Bar code: 8427328421775
"Rob Wilkerson is a generous musician with an ear for beauty. In quest of recognition or sustenance some musicians can forget what initially called them to this life-path: sound. Not Rob. Artistry and renown are not always aligned in our musical socioeconomy. But despite the impure state of the meritocracy, good music is still the best promotional device. An album full of promise such as Rob's reminds us all why we do what we do.
Every member of this ensemble deserves wider recognition. Over the long term each will achieve such recognition precisely because he is not living in its pursuit. Rob, Jesse, Adam, Bill, they make up a particularly fertile crescent of the Brooklyn underground; open-minded, acute, warm. Chris has long been one of our prime sources of inspiration, a beacon of sound, spirit and concept. The consequent circle possesses a unity of vision. Rob's decision-making on this first album is flawless, his writing imbued with graceful counterpoint and natural repose. The title track is pristine. Listen."
-Aaron Goldberg (from the liner notes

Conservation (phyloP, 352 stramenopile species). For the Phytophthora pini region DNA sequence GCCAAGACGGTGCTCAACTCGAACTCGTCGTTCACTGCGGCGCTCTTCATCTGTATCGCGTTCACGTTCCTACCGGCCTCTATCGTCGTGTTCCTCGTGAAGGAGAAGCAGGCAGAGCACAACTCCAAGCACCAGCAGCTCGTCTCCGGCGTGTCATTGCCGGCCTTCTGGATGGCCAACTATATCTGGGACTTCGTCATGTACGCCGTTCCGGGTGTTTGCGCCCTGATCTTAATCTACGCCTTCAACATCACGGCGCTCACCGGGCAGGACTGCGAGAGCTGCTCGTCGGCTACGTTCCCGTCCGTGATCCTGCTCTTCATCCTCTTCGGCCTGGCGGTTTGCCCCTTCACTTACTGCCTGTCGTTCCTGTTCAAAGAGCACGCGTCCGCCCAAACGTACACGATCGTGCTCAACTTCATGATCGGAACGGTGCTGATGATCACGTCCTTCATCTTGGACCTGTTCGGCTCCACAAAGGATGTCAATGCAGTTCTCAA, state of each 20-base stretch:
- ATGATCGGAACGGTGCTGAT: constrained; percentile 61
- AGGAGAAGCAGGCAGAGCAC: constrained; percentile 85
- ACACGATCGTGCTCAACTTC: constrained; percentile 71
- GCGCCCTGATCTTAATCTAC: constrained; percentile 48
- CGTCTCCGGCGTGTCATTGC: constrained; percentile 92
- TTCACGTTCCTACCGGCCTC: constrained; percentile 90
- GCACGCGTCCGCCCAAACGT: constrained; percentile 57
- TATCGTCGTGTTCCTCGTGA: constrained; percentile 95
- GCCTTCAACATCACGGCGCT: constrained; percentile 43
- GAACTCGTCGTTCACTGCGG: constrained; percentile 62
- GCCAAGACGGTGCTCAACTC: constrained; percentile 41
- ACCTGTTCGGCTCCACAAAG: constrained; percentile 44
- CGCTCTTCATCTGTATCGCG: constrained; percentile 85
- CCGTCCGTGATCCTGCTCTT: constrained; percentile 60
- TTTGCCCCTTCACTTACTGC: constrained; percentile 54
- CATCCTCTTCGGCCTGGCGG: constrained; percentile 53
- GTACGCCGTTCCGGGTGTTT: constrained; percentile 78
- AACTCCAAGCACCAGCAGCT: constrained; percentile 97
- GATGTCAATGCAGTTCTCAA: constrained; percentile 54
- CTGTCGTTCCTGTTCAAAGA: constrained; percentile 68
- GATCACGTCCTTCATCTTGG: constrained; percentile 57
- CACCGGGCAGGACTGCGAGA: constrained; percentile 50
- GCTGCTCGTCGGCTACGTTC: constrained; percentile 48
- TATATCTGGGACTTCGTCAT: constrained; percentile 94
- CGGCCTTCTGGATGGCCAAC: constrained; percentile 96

"Alto saxophonist Rob Wilkerson could hardly have chosen a more appropriate title for his debut album, as this is a dreamy journey that hangs together as a total work rather than a series of fine tunes.
But it is not the fine playing of Wilkerson or label mate Chris Cheek that sets the tone. That enviable chore falls to organist Jesse Chandler who, like Larry Goldings, takes the Hammond organ beyond the boogaloo and blues of its early jazz days.
With the rhythmic chores being handled so well by bass (Adam Thomas) and drums (Bill Campbell), Chandler imbuses Wilkerson's tunes with a tasty, shimmering array of colours and tones.
Only on "For Walt" and an off-kilter version of Charlie Parker's "Confirmation" does Chandler conform to historical expectations of what Hammond organ jazz can be."
Kenny Weir -Sunday Herald Sun (Australia)
"Eloquent post-post-bop saxophonist, sez he's influenced by guys like Mark Turner and Reid Anderson, so maybe we need a few more posts in there. Mostly mid-tempo improv, does a good job of developing his lines and a nice job of atmospherics, but runs the risk of getting stuck in the post-avant mainstream like so many others. Chris Cheek adds a bit of harmony, but isn't much of a jouster. Jesse Chandler acquits himself well on organ, which is nicely matched as a support instrument. B+"
Tom Hull -Village Voice